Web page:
Pros and Cons of Exercising on the Beach – A guide to the Good and Bad of getting onto the sand.

Living near the beach gives us the perfect opportunity to get down on the sand and exercise! All one has to do is go for a stroll at Caloundra or Currimundi in the early morning and you’ll see people walking, jogging and swimming to get their day started. But just because we CAN go and enjoy the sand, is it suitable for all of us? Or should we be wary of the soft stuff? Is it likely to end up in injury if we overdo it?

The below is our take on the pros and cons (ie the good and bad bits) of taking to exercising on the sand.

• It can strengthen your feet and ankles, especially if done bare-foot
• It can improve your hip and pelvic stability
• It’s a softer surface, so you are less likely to get impact-related injuries (eg. stress fractures)
• There’s no traffic (seems obvious, but sometimes it’s nice to not be running on the bitumen or road!)
• It’s relaxing – the waves and sand are a great way to de-stress and take your mind off things

• If you’re not used to going barefoot, running/walking on sand (especially soft sand) can put too much strain on your muscles and tendons. This makes injuries such as achilles tendinopathy and plantar fasciitis more likely.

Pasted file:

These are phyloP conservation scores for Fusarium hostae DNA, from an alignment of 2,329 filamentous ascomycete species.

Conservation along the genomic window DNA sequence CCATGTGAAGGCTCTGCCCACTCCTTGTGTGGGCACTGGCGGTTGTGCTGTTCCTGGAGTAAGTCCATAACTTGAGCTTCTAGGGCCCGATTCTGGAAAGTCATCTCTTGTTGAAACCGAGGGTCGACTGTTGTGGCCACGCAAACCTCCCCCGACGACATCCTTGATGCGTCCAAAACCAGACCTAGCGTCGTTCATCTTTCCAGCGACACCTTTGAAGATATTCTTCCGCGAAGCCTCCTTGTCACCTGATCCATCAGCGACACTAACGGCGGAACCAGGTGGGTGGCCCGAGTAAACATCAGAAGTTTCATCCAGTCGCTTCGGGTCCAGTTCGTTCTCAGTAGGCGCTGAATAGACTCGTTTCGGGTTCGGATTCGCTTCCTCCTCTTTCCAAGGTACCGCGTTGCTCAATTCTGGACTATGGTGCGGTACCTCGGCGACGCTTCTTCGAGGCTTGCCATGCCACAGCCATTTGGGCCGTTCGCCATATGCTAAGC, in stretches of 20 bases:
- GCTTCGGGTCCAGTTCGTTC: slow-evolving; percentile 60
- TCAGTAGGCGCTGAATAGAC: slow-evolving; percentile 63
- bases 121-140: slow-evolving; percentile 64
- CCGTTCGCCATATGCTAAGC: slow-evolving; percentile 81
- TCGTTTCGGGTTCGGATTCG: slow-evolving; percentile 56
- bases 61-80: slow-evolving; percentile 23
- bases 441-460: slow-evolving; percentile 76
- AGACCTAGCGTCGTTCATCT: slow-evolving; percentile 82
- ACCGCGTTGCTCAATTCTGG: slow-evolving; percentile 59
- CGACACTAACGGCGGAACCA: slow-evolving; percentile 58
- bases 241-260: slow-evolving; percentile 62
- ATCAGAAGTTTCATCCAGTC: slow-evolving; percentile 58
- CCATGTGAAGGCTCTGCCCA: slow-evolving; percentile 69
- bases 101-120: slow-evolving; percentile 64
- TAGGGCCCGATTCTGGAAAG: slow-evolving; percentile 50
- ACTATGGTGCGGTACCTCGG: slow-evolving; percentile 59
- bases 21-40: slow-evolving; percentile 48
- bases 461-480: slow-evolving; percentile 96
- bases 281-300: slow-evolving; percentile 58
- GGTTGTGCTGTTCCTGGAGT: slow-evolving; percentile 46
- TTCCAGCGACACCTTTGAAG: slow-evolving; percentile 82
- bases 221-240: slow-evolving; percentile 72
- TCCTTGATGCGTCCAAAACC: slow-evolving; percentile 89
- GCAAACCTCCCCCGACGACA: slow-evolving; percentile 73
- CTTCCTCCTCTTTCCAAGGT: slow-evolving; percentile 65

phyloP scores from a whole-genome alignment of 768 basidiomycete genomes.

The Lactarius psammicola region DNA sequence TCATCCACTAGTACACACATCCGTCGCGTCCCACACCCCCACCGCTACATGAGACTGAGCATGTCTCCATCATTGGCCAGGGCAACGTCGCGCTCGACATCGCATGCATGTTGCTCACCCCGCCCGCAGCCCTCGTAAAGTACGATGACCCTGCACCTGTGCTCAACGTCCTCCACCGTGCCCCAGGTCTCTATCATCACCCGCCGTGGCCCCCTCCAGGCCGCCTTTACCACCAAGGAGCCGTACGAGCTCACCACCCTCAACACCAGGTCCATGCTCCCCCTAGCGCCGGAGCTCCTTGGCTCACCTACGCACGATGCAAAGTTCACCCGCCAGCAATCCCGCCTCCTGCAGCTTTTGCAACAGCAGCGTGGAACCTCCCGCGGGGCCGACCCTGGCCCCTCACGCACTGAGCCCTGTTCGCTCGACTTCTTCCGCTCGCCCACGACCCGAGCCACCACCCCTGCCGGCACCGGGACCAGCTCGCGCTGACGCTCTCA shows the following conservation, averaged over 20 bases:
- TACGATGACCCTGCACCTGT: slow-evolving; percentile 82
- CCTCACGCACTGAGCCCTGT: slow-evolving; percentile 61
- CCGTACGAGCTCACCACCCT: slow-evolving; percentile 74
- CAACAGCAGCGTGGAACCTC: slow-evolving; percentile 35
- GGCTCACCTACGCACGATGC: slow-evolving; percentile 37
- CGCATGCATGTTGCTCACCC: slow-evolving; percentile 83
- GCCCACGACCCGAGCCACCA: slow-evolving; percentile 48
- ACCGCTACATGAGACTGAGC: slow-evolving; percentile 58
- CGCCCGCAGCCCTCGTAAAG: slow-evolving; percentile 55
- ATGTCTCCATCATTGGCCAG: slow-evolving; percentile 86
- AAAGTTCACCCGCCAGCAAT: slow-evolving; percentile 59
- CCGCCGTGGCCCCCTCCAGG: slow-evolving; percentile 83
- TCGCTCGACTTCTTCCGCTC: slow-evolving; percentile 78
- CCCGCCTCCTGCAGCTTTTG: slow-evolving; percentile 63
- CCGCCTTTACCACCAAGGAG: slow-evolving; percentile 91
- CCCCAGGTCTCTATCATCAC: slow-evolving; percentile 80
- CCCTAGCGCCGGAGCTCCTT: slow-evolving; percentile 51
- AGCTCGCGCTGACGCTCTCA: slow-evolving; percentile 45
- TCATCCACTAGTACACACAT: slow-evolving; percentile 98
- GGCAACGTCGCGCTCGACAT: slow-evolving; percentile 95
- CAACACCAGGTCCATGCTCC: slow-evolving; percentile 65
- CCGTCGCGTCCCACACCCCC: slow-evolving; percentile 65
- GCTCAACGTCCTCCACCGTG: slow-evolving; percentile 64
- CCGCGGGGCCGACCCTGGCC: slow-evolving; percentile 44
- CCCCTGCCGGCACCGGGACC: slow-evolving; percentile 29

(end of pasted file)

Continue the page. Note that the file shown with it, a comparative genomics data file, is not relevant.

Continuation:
• The beach is often sloping/cambered, meaning you are always walking/running on an angle, again increasing the risk of injury.
• Walking and running through soft sand requires a lot more muscle strength and activation, resulting in quicker fatigue compared to walking on flat stable surfaces. This can be a PRO if you are trying to get a quick workout, but can result in injuries/strains if overdone.

• Exercising on the sand is best done in small doses, especially initially. Most people will pick up an injury by doing too much, too soon. Give your tendons and muscles time to strengthen and get used to being on the sand.
Stick to the harder sand – the firmer sand is still softer than being on a footpath, but is still stable enough that you can maintain good walking/running form.
• Only start going barefoot, and only in small doses, if you have been on the sand regularly in shoes (ie. start in shoes, then progress to barefoot).